5. Divakar PK, Crespo A, Wedin M et al (2015) Evolution of complex symbiotic relationships in a morphologically derived family of lichen-forming fungi. New Phytol 208:1217–1226CrossRefPubMedGoogle Scholar
  6. Divakar PK, Crespo A, Kraichak E et al (2017) Using a temporal phylogenetic method to harmonize family- and genus-level classification in the largest clade of lichen-forming fungi. Fungal Divers 84:101–117CrossRefGoogle Scholar
  7. Ekman S, Blaalid R (2011) The devil in the details: interactions between the branch-length prior and likelihood model affect node support and branch lengths in the phylogeny of the Psoraceae. Syst Biol 60(4):541–561CrossRefPubMedGoogle Scholar
  8. Gardes M, Bruns TD (1993) ITS primers with enhanced specificity for basidiomycetes-application for the identification of mycorrhizae and rusts. Mol Ecol 2:113–118CrossRefPubMedGoogle Scholar
  9. Golubkova NS (1994) Gypsoplaca macrophylla (Gypsoplacaceae, Lichenes) in middle Asian and Mongolian floras. Z Naturforsch B 79(4):63–64Google Scholar
  10. Golubkova NS (2008) Gypsoplacaceae Timdal. In: Andreev et al. (eds) Handbook of the lichens of Russia. 10, Nauka, St. Petersburg, pp. 79–81Google Scholar
  11. Hafellner J, Türk R (2001) Die lichenisierten Pilze Österreichs - eine Checkliste der bisher nachgewiesenen Arten mit verbreitungsangaben. Stapfia 76:1–167Google Scholar
  12. Miadlikowska J, Kauff F, Hofstetter V et al (2006) New insights into classification and evolution of the Lecanoromycetes (Pezizomycotina,Ascomycota) from phylogenetic analyses of three ribosomal RNA- and two protein-coding genes. Mycologia 98:1088–1103CrossRefPubMedGoogle Scholar
  13. Miadlikowska J, Kauff F, Högnabba F et al (2014) Multigene phylogenetic synthesis for 1307 fungi representing 1139 infrageneric taxa, 312 genera and 66 families of the class Lecanoromycetes (Ascomycota). Mol Phylogenet Evol 79:132–168CrossRefPubMedGoogle Scholar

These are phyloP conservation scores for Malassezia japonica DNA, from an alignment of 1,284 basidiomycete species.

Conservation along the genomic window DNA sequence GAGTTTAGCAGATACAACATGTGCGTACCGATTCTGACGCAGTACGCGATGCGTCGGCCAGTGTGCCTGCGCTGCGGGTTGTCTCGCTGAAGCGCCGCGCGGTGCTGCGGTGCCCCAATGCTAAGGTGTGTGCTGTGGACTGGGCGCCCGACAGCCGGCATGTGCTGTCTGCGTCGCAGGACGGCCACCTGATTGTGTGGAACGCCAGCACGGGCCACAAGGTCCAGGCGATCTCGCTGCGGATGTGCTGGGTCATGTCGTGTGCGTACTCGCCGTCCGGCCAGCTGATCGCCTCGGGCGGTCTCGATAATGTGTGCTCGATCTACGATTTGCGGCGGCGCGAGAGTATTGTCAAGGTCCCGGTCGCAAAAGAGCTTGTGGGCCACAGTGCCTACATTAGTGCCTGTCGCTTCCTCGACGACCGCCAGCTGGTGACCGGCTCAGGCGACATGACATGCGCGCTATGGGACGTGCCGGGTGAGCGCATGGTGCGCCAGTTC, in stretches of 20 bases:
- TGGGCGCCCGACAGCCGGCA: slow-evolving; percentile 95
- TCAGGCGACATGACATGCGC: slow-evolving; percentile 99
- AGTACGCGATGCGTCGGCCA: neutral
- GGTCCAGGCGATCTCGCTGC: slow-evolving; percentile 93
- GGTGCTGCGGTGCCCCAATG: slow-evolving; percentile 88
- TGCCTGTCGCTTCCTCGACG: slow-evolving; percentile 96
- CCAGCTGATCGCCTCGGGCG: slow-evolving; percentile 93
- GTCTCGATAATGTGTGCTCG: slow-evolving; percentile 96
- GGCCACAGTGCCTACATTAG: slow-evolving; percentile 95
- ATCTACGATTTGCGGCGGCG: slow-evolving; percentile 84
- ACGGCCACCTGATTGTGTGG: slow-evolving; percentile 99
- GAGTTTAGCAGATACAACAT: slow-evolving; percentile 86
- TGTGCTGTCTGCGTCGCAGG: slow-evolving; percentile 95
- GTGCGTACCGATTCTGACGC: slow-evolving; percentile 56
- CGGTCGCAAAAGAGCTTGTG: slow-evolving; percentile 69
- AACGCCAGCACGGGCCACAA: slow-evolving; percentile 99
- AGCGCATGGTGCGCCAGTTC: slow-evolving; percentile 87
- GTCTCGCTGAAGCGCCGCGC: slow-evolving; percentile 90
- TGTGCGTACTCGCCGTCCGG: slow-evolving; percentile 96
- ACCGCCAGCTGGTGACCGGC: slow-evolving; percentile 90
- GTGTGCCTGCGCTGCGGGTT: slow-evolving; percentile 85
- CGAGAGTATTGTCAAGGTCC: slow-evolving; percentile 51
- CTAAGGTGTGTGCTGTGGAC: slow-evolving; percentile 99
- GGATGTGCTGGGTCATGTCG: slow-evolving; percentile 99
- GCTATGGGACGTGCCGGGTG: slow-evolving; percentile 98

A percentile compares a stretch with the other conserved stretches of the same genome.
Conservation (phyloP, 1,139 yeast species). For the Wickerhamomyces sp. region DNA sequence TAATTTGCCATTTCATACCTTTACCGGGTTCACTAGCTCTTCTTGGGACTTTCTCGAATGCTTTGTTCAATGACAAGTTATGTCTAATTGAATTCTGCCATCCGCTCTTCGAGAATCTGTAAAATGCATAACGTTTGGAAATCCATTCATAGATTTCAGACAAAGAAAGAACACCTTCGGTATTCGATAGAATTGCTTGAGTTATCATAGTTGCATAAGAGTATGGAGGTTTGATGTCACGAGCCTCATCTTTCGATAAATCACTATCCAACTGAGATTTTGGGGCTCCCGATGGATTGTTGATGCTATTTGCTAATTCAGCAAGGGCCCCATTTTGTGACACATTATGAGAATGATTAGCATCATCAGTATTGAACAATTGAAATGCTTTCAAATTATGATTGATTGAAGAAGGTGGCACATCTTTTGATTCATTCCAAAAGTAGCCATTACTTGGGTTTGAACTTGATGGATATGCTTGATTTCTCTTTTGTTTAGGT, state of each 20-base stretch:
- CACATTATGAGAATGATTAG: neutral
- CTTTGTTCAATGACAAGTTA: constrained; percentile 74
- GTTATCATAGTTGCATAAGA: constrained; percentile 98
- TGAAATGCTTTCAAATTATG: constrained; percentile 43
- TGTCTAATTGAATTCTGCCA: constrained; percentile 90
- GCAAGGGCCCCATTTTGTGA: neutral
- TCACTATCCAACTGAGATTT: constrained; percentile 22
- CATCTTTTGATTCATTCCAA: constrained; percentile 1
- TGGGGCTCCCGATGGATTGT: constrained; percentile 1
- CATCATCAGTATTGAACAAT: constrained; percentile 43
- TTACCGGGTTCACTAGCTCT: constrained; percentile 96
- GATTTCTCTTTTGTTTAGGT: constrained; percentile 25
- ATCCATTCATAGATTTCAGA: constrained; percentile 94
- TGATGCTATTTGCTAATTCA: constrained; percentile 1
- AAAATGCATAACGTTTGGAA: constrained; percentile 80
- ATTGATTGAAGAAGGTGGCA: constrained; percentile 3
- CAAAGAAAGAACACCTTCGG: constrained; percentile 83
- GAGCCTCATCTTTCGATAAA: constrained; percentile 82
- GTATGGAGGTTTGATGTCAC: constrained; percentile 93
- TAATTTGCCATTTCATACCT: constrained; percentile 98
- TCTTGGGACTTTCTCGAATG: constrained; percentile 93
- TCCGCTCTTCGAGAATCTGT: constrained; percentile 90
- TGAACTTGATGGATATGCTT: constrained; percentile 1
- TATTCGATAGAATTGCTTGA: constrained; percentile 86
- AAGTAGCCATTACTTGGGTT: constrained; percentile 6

14. Nylander JAA (2004) MrModeltest 2.3. Program distributed by the author. Evolutionary Biology Centre, Uppsala UniversityGoogle Scholar
  15. Poelt J, Gärtner G (1992) Gypsoplaca macrophylla, eine Flechte winterkalter Halbwüsten in den Alpen. Herz 9:229–237Google Scholar
  16. Rehner SA, Samuels GJ (1994) Taxonomy and phylogeny of Gliocladium analysed from nuclear large subunit ribosomal DNA sequences. Mycol Res 98(6):625–634CrossRefGoogle Scholar
  17. Resl P, Schneider K, Westberg M, Printzen C, Palice Z, Thor G, Fryday A, Mayrhofer H, Spribille T (2015) Diagnostics for a troubled backbone: testing topological hypotheses of trapelioid lichenized fungi in a large-scale phylogeny of Ostropomycetidae (Lecanoromycetes). Fungal Divers 73:239–258CrossRefPubMedPubMedCentralGoogle Scholar
  18. Schmull M, Miądlikowska J, Pelzer M, Stocker-Woergoetter E, Hofstetter V, Fraker E, Hodkinson BP, Reeb V, Kukwa M, Lumbsch HT, Kauff F, Lutzoni F (2011) Phylogenetic affiliations of members of the heterogeneous lichen-forming fungi of the genus Lecidea sensu Zahlbruckner (Lecanoromycetes, Ascomycota). Mycologia 103:983–1003CrossRefPubMedGoogle Scholar